General Assembly Races: News and Notes
Never a dull moment on the Ohio Senate campaign trail.
7th Senate District: Rick Smith (D-Cincinnati) was endorsed yesterday by Cincinnati’s news and entertainment weekly, CityBeat. Editor John Fox wrote that Smith is a “smart and creative newcomer” and declared that “this is the election for a clean sweep.” “I’m very pleased to receive such a resounding endorsement from this independent voice of Cincinnati,” Smith responded, adding that he intends to be a strong vertebra of the Strickland backbone that will make Ohio upright again. (!!!) CityBeat has a readership of over 355,000 in the greater Cincinnati region.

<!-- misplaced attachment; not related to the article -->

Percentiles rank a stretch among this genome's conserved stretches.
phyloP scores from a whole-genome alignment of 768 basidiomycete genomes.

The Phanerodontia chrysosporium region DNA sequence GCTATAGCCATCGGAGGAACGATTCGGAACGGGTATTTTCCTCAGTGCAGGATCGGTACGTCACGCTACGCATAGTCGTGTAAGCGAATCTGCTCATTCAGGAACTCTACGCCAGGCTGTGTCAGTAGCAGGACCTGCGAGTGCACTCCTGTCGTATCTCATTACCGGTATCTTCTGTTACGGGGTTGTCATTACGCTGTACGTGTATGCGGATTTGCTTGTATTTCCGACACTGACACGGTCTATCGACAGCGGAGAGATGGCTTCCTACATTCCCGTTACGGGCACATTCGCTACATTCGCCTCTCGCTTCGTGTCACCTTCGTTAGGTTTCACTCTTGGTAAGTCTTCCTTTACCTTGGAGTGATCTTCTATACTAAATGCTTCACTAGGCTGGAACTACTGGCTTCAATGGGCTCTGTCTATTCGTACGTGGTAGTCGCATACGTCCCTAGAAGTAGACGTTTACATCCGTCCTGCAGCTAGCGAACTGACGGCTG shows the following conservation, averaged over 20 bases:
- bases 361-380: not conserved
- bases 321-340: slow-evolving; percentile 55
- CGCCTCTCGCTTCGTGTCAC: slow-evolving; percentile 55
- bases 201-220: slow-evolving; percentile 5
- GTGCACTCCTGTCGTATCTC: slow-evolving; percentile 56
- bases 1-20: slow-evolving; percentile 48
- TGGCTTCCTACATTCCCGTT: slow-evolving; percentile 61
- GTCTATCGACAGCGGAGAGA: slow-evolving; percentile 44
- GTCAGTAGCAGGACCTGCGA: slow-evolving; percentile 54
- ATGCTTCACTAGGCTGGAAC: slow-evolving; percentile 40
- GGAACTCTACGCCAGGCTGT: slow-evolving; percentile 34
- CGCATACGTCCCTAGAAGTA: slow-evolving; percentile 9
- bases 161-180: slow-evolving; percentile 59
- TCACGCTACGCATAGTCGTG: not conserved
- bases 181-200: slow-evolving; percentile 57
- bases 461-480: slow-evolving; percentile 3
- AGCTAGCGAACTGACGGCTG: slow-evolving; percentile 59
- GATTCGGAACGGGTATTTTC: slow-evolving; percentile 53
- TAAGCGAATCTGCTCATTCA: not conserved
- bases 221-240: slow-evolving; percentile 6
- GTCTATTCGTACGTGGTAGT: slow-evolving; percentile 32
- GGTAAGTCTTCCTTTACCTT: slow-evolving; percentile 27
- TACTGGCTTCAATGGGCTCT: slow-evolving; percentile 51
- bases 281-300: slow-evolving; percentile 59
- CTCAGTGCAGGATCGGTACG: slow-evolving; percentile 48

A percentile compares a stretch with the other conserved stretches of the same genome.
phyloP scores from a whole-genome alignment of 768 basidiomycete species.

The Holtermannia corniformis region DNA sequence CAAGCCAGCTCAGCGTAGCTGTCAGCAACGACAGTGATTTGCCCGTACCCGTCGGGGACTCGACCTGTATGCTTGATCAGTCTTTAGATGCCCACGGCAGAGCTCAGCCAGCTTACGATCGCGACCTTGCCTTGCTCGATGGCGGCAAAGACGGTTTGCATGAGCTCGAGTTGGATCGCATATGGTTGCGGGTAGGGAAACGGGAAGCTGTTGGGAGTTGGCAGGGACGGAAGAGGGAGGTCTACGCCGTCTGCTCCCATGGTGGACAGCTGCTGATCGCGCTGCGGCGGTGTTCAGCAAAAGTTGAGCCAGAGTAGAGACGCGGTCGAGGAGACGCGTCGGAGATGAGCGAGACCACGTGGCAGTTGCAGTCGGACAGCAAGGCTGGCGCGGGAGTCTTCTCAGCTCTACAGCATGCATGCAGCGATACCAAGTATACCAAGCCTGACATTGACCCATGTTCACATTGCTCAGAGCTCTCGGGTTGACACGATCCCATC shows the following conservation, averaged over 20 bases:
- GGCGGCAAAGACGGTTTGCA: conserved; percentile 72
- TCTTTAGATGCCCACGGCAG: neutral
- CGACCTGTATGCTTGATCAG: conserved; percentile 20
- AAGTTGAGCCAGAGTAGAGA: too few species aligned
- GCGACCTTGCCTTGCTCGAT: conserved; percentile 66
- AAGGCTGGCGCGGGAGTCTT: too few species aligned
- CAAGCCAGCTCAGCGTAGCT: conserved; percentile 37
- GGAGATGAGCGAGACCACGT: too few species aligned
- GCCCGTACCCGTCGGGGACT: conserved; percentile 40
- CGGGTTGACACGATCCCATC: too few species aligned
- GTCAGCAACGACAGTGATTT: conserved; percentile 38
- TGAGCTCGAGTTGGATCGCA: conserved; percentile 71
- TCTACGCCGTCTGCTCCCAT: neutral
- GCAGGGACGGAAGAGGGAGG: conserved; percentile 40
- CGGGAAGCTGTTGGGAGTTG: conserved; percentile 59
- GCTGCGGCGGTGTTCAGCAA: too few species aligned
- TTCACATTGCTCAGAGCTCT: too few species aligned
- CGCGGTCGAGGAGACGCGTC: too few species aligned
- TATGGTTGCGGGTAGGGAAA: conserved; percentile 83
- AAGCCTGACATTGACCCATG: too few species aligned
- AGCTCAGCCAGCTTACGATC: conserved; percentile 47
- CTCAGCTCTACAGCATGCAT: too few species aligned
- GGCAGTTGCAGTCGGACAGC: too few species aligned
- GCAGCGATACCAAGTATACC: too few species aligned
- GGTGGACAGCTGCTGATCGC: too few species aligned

21rd District: This race between Kevin Bacon (R) and Dean Hernandez (D-Westerville) is profiled in the Columbus Dispatch today. This district covering Worthington and northern Franklin County went for John Kerry by 4 points in 2004 and incumbent Linda Reidelbach (R) won by fewer than 6 points that year. Two-term Blendon Township trustee Bacon is more moderate than Reidelbach, shifting the focus away from abortion and gay marriage and onto education, jobs and health care. "Social issues are important, but those are not the issues I’m leading with," he said. Investment operations director Hernandez "insists that even with Reidelbach out, people are so unhappy with the direction of the Republican Party that he remains in a position to win. He also sees education, the economy and health care as key issues." Hernandez would become the only Latino member of the legislature. However, Bacon has raised about $86,000, more than twice Hernandez’s total. "Both candidates have executed fierce ground games, knocking on thousands of doors. But the well-stocked House Republican caucus has been running television ads for weeks on Bacon’s behalf" — first promoting him and now attacking Hernandez on taxes. Bacon tries to distinguish himself from other Republicans. "Most of the people abandoning Blackwell, I don’t see them abandoning my race," Bacon said. "I have held elected office, but at the same time I’m not tainted by being in the legislature." Bacon disagrees with the Republican party line, he says, by saying that charter schools have expanded too fast and lack accountability and the new Commercial Activities Tax needs to be tweaked. He also wants to put more money into education, and Hernandez agrees. "The problem we’ve had in the state legislature is a desire to get re-elected over a desire to put in place plans that are going to pay huge dividends once you are out of office," he said. Hernandez also supports reassessing state tax incentives. "Right now we’ve got a tax code that’s set up, in my opinion, to incentivize certain industries based on support those industries provide for elected officials, versus what is better for us five or 10 years down the road," he said. Hernandez is only recognized from TV due to Bacon's negative advertising, but the reporter writes that his "laidback style" makes a good impression on voters. "We’re up against a lot of money," he said. "If we don’t win, we don’t win. There’s no part of this campaign that I’m not proud of."